Molecular Ecology | Year: 2012

Inbreeding is common in small and threatened populations and often has a negative effect on individual fitness and genetic diversity. Thus, inbreeding can be an important factor affecting the persistence of small populations. In this study, we investigated the effects of inbreeding on fitness in a small, wild population of house sparrows (Passer domesticus) on the island of Aldra, Norway. The population was founded in 1998 by four individuals (one female and three males). After the founder event, the adult population rapidly increased to about 30 individuals in 2001. At the same time, the mean inbreeding coefficient among adults increased from 0 to 0.04 by 2001 and thereafter fluctuated between 0.06 and 0.10, indicating a highly inbred population. We found a negative effect of inbreeding on lifetime reproductive success, which seemed to be mainly due to an effect of inbreeding on annual reproductive success. This resulted in selection against inbred females. However, the negative effect of inbreeding was less strong in males, suggesting that selection against inbred individuals is at least partly sex specific. To examine whether individuals avoided breeding with close relatives, we compared observed inbreeding and kinship coefficients in the population with those obtained from simulations of random mating. We found no significant differences between the two, indicating weak or absent inbreeding avoidance. We conclude that there was inbreeding depression in our population. Despite this, birds did not seem to actively avoid mating with close relatives, perhaps as a consequence of constraints on mating possibilities in such a small population. © 2012 Blackwell Publishing Ltd.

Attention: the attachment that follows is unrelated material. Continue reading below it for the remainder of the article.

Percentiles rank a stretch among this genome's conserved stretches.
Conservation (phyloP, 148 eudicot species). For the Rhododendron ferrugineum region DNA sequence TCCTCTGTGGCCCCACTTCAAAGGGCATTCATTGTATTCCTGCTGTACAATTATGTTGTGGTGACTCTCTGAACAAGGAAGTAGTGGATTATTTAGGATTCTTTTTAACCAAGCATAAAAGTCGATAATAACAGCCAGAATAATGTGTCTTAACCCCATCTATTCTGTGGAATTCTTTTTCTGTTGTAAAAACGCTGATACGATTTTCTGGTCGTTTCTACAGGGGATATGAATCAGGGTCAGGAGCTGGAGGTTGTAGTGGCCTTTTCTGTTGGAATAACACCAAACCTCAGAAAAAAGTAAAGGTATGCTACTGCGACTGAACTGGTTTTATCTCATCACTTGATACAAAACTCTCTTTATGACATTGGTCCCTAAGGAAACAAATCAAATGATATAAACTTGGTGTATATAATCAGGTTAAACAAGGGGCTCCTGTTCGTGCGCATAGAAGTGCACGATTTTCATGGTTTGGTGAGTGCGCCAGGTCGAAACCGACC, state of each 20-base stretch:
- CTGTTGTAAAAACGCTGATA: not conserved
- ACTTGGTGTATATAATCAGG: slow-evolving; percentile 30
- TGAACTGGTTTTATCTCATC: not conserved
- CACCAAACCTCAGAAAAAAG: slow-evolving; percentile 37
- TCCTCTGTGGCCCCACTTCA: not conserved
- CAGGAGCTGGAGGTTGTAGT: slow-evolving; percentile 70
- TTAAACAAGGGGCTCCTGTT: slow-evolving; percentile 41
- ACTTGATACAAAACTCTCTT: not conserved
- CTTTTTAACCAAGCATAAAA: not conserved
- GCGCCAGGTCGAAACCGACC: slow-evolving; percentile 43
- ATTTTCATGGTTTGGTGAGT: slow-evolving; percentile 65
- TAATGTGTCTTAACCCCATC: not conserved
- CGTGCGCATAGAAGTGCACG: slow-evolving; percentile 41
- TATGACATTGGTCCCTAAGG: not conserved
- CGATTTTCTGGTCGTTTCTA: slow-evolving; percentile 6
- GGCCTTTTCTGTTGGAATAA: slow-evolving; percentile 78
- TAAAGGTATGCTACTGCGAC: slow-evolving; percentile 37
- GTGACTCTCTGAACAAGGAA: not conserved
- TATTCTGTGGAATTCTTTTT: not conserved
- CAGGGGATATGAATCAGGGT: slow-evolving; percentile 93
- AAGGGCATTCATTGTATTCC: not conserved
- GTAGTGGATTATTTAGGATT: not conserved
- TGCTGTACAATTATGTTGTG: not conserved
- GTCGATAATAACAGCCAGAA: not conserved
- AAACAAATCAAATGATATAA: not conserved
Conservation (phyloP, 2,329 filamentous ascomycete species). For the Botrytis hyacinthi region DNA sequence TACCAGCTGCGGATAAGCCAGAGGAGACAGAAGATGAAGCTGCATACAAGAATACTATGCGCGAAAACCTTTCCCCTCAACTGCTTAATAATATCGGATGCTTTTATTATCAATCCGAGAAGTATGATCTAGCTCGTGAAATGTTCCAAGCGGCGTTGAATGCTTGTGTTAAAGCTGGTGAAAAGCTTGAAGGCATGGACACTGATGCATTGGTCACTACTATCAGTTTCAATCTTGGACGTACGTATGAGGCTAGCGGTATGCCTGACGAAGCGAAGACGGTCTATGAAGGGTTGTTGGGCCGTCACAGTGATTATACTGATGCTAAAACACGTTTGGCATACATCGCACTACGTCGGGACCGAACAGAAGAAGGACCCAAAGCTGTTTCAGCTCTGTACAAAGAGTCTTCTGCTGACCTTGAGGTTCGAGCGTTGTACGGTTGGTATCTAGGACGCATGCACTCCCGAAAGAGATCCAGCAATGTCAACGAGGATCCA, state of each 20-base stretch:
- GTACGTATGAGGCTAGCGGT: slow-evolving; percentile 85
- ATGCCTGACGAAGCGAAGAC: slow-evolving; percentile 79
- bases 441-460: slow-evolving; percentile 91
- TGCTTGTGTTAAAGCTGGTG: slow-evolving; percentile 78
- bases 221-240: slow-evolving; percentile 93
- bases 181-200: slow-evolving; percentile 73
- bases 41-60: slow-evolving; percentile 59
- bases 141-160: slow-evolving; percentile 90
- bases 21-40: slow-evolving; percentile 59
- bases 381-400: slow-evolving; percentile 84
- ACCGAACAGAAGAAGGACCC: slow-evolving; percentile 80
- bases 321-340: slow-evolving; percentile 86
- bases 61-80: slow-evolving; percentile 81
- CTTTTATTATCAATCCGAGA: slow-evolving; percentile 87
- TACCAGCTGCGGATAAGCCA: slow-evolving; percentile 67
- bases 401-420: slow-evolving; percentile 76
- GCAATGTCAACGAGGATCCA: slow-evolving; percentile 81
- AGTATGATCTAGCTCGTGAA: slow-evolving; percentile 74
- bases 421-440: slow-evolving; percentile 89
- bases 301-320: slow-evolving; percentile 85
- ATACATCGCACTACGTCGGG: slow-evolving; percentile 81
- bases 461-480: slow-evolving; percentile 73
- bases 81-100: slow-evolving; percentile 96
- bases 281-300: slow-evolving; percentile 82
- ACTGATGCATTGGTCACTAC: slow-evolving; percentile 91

Bolstad G.H.,Norwegian University of Science and Technology | labon C.P.,Norwegian University of Science and Technology | Larsen L.-K.,Norwegian Biodiversity Information Center | Fleming I.A.,Memorial University of Newfoundland | And 2 more authors.
Ecology and Evolution | Year: 2012